The memes that are all over my social media feeds are decadent. Memes escalate; memes build off one another; memes evolve. We move on. Possibly, the most lasting and damaging effect of the last decade was the platforms turn to a never ending spiral-like process of ?time spent? and commodification. As a result, memes act as a means with no intention to an end. By looking at the memes and visual images from Iran, we should see how memes operate as methods of cohesion rather than humor. Memes in the US perform as noise in an attention economy aiming for codification and later commodification. In other countries, the message is already codified and the meme acts as a signal.

Meme text: I may not show it 100, but having access internet since age 8 really be giving me a warped perception of realityRe-memed meme with facts

The privilege of scrolling, passing from one meme to the next, is part of how we use social media. The important takeaway is to consider how memes operate beyond our borders. In 2016, great pride was shared by meme creators during what was dubbed ?The Great Meme War,? which was bolstered by Trump posting of his likeness as Pepe the Frog during the 2016 campaign season. The edgelords and posters from /pol/ and Reddit emerged as digital warriors. This current event should provide contrast to that event. Because memes act as reductionist media, they perform in simple terms ? a slogan or a momentary rush of nostalgia or an interpretation of anxiety. In this case, Iran isn?t attempting at an insular push for a specific candidate, but rather displaying a strong and serious message that already exists.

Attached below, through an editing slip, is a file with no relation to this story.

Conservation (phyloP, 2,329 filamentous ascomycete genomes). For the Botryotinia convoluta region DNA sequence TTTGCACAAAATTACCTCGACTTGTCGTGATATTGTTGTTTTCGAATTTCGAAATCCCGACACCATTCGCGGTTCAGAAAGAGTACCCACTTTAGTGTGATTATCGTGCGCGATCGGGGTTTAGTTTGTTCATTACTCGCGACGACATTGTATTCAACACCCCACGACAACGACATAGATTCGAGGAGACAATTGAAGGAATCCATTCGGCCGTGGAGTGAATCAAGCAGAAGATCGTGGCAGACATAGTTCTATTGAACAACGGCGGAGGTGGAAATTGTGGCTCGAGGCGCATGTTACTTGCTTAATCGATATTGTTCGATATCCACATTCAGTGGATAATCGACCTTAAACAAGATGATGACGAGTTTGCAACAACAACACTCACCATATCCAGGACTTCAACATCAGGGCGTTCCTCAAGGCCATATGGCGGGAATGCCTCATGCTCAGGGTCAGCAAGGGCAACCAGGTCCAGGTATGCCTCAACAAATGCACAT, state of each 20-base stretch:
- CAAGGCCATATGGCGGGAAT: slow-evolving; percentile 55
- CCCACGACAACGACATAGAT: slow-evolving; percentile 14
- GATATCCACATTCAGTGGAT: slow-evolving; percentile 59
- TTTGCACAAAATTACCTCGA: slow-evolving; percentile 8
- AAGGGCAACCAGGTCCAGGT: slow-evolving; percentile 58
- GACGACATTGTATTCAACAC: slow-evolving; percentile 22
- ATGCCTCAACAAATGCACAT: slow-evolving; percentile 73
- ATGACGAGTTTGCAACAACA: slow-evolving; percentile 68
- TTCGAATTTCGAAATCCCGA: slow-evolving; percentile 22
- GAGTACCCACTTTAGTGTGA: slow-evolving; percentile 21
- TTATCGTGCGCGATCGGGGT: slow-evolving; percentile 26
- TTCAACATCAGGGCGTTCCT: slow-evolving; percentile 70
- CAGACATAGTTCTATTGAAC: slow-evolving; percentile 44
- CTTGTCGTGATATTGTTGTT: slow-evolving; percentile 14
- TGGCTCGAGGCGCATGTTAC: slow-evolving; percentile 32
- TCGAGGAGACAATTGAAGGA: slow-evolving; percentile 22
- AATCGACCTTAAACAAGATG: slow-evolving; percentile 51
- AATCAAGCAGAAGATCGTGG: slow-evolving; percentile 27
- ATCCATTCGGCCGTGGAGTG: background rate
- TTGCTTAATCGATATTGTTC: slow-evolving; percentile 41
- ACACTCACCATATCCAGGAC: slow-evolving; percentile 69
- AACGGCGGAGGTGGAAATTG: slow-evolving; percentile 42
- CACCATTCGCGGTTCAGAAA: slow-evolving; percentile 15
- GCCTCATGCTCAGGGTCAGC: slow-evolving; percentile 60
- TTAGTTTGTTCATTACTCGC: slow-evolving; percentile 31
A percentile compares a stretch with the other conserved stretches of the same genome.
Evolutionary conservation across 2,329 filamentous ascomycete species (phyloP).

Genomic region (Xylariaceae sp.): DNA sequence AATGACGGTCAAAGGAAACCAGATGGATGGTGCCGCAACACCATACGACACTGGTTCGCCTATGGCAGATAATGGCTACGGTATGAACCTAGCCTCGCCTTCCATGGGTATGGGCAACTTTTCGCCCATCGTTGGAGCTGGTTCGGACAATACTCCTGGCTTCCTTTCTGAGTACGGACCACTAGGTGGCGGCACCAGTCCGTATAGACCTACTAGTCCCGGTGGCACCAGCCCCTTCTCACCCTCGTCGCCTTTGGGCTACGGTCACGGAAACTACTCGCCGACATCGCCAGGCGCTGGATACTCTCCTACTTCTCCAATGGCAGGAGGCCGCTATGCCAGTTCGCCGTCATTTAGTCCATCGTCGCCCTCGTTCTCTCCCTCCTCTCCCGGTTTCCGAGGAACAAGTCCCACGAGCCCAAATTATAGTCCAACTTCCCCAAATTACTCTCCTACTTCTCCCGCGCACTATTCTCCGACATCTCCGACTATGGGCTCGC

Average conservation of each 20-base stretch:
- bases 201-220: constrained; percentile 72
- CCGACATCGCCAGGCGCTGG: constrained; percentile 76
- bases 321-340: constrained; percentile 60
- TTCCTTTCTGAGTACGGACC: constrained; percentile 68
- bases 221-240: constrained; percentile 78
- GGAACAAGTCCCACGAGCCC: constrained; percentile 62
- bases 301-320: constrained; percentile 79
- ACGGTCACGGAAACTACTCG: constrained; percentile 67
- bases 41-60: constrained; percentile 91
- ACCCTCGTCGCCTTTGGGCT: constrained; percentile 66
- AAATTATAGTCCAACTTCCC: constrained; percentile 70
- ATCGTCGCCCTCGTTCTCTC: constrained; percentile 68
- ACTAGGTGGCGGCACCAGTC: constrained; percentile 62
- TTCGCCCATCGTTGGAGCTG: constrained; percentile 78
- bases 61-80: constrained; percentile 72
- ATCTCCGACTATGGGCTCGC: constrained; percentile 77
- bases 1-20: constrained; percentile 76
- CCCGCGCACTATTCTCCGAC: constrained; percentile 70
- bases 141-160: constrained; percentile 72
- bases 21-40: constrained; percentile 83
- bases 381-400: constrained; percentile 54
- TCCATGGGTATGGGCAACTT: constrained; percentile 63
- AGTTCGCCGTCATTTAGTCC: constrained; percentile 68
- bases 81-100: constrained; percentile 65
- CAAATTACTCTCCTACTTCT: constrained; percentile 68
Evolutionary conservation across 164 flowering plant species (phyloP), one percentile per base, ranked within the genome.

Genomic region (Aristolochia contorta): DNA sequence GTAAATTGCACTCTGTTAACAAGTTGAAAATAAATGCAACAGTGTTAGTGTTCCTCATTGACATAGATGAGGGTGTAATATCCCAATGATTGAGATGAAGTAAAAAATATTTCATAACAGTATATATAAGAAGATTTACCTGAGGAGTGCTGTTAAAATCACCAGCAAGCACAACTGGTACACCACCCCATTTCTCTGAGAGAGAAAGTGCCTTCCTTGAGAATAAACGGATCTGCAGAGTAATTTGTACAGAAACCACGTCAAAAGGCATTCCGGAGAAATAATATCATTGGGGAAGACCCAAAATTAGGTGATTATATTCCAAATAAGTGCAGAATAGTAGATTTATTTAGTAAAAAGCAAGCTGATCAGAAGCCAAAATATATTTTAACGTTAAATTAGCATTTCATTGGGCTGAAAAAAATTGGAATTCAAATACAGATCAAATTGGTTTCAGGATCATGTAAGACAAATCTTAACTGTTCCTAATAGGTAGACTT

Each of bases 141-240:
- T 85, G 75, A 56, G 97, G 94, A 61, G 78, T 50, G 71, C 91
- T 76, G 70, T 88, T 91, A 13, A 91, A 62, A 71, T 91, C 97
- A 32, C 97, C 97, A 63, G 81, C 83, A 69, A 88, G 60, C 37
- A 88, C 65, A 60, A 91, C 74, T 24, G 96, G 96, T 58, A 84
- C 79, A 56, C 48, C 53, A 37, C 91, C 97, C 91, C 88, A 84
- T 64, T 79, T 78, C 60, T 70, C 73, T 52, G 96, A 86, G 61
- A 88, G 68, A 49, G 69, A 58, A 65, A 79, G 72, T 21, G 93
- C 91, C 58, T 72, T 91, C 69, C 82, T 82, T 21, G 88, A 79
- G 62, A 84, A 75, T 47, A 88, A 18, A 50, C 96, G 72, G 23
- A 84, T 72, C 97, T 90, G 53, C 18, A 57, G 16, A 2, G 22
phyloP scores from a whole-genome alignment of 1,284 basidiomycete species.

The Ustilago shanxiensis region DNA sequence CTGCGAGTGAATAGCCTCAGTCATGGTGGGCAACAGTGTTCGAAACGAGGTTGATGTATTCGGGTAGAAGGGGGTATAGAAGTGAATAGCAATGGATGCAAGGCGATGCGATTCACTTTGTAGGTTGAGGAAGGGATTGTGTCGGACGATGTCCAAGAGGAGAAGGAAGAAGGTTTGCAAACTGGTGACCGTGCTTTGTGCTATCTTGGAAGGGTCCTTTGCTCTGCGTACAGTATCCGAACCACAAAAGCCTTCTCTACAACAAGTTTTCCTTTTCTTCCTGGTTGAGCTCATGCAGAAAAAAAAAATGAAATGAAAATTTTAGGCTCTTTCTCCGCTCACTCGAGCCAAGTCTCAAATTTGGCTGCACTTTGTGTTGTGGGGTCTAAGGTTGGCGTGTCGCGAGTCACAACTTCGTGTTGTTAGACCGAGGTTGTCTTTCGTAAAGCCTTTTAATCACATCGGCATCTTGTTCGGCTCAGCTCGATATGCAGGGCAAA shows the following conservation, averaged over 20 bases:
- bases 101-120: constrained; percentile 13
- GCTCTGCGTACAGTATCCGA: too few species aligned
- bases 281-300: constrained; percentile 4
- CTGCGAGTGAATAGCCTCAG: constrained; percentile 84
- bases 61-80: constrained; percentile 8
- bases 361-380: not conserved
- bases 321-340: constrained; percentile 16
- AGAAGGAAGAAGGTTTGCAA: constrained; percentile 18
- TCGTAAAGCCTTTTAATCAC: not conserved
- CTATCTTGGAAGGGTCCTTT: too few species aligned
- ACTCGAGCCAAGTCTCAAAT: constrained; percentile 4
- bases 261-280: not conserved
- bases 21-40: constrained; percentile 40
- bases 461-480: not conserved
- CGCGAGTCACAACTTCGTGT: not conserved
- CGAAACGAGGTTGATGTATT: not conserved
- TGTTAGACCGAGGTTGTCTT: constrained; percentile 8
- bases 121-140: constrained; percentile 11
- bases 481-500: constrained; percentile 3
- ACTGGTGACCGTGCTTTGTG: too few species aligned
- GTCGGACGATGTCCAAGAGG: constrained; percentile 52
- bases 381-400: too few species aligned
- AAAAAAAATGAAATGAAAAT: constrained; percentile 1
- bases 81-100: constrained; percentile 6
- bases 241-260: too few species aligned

The immediate reaction to the recent news in the form of WWIII memes are a normal response, but now, just days later, they?ve left my feed. In the meantime, the hashtag #revenge on Twitter displays shocking memes and propaganda that are deadly serious. While we look at memes for an escape, that privilege is not for everyone. If we think of memes as the conversation starter, it will allow us to think outside the screen and broaden our view of current events.

Update: Nearly immediately after I published this post, Iran retaliated for the killing of Suleimani with missile strikes on two military airbases in Iraq. In response to the strike, a representative to the Supreme Leader in Iran posted a direct response to Donald Trump by tweeting an image of the Iranian flag ? in high resolution.

As Justin Caffier wrote, this is ?war in the trolling age.? In an era where visual rhetoric demands response, memes are not just funny, shareable, images. They are messages with meaning.